Aces on Bridge — Daily Columns

The Aces on Bridge: Wednesday, September 6th, 2017

Most roads lead men homewards, My road leads me forth.

John Masefield


S North
N-S ♠ A K J 9
 A J 5
 A K 4
♣ 7 5 2
West East
♠ 7
 9 7 6 3 2
 Q 10 7 5
♣ K 10 8
♠ 10 8 6 4 3
 Q 8 4
 2
♣ J 9 4 3
South
♠ Q 5 2
 K 10
 J 9 8 6 3
♣ A Q 6
South West North East
1 Pass 1 ♠ Pass
1 NT Pass 6 NT All pass
       

7

Consider in abstract how to play today’s diamond suit of J-98-6-3 facing A-K-4 to give yourself the best chance of four tricks? Best is to cash the ace, in case an honor falls, then cross back to the other hand in a second suit, and lead the nine, letting it run unless the next opponent shows out.

Now look at today’s deal, where South ended in six no-trump and West led the heart three. Declarer needed to generate two extra tricks from diamonds, so he played low from the table and won East’s queen with the king. A top diamond saw both opponents follow suit, but only now did declarer realize he was short of the entries to hand that he needed for the safety play in diamonds.

He was therefore reduced to playing off the second top diamond, hoping for the suit to break. However, when East showed out, the contract was doomed.

Declarer had exactly the right idea, but had miscalculated the entries needed to the South hand. Try the effect of the heart jack from dummy at the first trick. Whether East can cover or not, declarer has ensured an extra entry to hand when he needs it.

He now cashes a top diamond, comes to hand with a heart, and leads the diamond nine. West plays low and, as planned, declarer follows low from dummy. If it loses, he can claim the balance. When the nine wins, he can cash dummy’s diamond winner, return to hand with the spade queen, and force out the diamond queen to claim 12 tricks.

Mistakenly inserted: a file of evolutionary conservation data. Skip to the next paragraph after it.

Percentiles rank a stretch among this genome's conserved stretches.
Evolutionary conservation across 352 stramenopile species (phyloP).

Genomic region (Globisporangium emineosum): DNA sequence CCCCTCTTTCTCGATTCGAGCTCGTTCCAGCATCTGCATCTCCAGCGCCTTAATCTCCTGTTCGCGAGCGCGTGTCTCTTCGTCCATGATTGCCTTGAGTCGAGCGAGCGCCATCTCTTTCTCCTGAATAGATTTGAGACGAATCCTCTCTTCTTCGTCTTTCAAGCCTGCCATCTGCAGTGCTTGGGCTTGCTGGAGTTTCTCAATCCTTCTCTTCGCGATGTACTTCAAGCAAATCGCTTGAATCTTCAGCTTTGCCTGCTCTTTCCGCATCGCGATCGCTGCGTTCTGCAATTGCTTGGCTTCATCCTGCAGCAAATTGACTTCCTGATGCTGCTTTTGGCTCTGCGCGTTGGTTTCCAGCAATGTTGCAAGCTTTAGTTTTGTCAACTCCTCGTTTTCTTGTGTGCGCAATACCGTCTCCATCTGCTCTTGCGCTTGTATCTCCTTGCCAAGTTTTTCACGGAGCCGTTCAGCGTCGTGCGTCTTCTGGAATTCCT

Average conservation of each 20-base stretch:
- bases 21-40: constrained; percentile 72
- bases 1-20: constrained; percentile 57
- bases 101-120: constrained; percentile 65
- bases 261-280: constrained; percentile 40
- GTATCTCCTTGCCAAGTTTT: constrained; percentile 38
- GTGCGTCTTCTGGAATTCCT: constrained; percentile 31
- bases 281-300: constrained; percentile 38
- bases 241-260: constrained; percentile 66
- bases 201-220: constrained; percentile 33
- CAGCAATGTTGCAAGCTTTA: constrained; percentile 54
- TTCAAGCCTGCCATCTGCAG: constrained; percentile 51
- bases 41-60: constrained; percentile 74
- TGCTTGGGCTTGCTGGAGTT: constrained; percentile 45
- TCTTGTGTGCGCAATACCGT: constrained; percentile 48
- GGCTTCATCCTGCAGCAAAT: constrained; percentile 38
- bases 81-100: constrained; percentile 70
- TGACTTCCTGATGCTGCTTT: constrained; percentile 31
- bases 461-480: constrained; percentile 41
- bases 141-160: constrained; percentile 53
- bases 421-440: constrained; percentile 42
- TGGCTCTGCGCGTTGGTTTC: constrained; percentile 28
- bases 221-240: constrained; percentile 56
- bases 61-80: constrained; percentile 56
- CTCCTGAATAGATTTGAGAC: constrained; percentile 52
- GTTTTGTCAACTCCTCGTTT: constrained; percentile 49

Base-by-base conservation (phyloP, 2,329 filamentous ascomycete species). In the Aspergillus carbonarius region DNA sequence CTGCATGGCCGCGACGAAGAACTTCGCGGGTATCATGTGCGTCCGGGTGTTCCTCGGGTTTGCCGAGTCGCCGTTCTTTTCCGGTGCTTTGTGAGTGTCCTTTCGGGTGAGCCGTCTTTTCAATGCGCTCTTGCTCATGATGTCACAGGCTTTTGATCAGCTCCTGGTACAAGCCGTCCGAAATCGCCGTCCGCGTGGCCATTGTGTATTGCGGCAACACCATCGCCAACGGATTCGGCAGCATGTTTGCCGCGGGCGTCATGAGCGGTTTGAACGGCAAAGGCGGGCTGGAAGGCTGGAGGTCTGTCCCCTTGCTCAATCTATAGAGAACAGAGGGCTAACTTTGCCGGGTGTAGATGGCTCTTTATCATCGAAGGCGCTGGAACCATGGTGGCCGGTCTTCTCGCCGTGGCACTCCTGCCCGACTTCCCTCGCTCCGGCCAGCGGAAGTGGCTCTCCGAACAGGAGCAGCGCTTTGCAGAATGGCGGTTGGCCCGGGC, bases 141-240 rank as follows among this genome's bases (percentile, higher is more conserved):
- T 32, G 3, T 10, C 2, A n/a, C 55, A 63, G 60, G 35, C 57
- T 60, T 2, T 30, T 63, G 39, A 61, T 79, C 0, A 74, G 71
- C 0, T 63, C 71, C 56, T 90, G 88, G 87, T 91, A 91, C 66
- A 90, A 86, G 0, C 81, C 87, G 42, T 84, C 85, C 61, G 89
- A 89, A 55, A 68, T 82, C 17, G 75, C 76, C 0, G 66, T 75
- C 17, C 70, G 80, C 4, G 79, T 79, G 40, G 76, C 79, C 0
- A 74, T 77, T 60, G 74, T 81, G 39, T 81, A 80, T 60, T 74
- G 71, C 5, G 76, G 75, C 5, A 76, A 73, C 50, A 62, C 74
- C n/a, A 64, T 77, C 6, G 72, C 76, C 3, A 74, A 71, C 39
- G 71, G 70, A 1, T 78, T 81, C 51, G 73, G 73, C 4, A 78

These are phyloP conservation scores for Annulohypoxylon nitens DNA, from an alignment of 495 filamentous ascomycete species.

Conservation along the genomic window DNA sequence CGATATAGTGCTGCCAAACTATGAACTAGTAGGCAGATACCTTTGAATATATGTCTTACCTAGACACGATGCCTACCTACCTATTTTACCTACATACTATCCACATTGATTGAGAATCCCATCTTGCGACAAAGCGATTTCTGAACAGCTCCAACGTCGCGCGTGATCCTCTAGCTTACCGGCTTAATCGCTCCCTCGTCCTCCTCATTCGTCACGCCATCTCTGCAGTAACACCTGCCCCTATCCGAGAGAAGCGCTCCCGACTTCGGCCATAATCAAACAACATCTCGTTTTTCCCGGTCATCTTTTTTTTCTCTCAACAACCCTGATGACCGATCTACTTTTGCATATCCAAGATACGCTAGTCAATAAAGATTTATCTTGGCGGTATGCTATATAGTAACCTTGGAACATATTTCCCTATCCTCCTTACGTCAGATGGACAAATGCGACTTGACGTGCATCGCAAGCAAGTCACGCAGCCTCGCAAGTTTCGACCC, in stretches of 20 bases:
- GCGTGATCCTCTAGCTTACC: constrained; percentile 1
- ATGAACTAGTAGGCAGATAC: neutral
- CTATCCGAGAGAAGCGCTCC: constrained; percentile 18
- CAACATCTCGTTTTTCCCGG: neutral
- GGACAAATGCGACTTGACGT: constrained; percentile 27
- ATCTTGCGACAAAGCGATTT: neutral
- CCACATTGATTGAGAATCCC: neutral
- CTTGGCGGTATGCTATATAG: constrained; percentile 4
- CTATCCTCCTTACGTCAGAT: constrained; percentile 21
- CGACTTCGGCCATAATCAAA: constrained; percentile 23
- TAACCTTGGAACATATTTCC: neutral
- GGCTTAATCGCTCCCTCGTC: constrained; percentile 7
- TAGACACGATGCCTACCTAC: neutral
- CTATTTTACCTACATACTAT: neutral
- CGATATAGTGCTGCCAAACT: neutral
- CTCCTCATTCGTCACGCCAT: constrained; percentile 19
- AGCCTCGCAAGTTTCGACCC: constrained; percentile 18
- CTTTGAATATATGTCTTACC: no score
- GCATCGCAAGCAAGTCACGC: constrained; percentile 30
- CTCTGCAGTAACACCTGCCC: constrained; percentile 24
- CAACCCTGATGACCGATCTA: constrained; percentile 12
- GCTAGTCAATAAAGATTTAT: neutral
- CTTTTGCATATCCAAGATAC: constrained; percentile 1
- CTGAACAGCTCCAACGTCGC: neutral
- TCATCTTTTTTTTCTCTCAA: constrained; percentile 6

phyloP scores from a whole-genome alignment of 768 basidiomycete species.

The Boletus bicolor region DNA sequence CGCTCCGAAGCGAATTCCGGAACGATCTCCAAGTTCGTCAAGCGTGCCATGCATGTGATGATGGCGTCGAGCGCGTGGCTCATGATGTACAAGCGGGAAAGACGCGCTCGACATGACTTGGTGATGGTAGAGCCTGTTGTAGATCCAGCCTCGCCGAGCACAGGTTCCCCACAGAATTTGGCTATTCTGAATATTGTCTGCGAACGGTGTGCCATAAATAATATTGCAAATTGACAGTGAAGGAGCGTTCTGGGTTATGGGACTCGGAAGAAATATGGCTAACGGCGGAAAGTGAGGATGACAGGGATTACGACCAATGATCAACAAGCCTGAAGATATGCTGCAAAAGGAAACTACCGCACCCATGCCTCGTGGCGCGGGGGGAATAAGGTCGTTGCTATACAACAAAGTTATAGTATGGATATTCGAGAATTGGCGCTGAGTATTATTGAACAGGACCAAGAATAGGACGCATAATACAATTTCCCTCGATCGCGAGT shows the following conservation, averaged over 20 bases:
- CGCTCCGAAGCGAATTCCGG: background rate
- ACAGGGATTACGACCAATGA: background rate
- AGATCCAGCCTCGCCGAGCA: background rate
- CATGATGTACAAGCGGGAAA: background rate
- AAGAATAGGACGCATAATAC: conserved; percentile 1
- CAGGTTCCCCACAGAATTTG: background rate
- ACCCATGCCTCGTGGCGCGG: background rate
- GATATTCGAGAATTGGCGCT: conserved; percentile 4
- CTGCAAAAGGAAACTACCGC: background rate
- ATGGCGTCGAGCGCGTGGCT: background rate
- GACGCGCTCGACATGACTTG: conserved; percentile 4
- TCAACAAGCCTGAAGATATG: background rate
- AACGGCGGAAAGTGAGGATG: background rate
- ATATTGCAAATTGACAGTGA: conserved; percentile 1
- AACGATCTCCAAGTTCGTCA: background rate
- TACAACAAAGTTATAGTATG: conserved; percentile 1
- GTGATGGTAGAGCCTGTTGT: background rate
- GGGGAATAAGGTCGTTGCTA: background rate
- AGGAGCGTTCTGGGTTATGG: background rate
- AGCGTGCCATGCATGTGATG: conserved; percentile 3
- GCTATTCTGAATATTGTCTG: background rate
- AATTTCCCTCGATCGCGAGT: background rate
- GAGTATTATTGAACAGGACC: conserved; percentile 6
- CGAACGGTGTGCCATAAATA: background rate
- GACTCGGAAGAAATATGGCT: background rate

Do you see my megaphone? I am about to speak very loudly and clearly. Never overcall at the two-level in direct seat on a suit like this. A take-out double may lead to your missing a 5-3 diamond fit, but that is hardly the end of the world. Conversely, overcalling here may get you into all kinds of trouble. I would pass a one spade opener, by the way, considering there to be no serious second choice.

BID WITH THE ACES

♠ Q 5 2
 K 10
 J 9 8 6 3
♣ A Q 6
South West North East
    Pass 1
?      

For details of Bobby Wolff’s autobiography, The Lone Wolff, contact theLoneWolff@bridgeblogging.com. If you would like to contact Bobby Wolff, please leave a comment at this blog.
Reproduced with permission of United Feature Syndicate, Inc., Copyright 2017. If you are interested in reprinting The Aces on Bridge column, contact reprints@unitedmedia.com.


3 Comments

Mircea1September 20th, 2017 at 1:16 pm

Hi Bobby,

Under what conditions (colors, form of game, etc.) would you make a t/o double with the BWTA hand?

bobby wolffSeptember 20th, 2017 at 1:58 pm

Hi Mircea1,

At least to me, there are no fortune tellers, even among the best bridge players in the world.

Therefore, I, for one, would make a TO dbl. over a 1 heart opening bid by my RHO, every time this hand came up, vul or not, matchpoints, IMPs, or rubber bridge.

At least to me, it is far more dangerous not to, then to bid something, and the only other choices, pass is too wimpy and likely passing up the only chance to get into the bidding, except pass, 2 hearts, pass, pass back to you, and 2 diamonds is much too horrible a distortion, plus often directing the wrong lead, in case partner becomes the opening leader.

Obviously, I would have many doubters concerning my choice, but my experience tells me, it is much too dangerous to not bid, when given the choice, particularly against good players who will try and steal the hand, when they can make some bid which precludes my partner from then coming into the bidding, while holding decent, but not overwhelming distribution.

Obviously according to most experienced payers, they might not choose to bid, but all would realize that it just a partnership choice, and the key factor is being consistent, if only to allow partner to make allowances for it in his later judgment.

Finally, and to complete my case, current high-level bidding and its nuances now use take out doubles much more often than penalties, making it difficult for most opponents to penalize indiscretions, opening the door for their opponents to not be bullied out of the auction.

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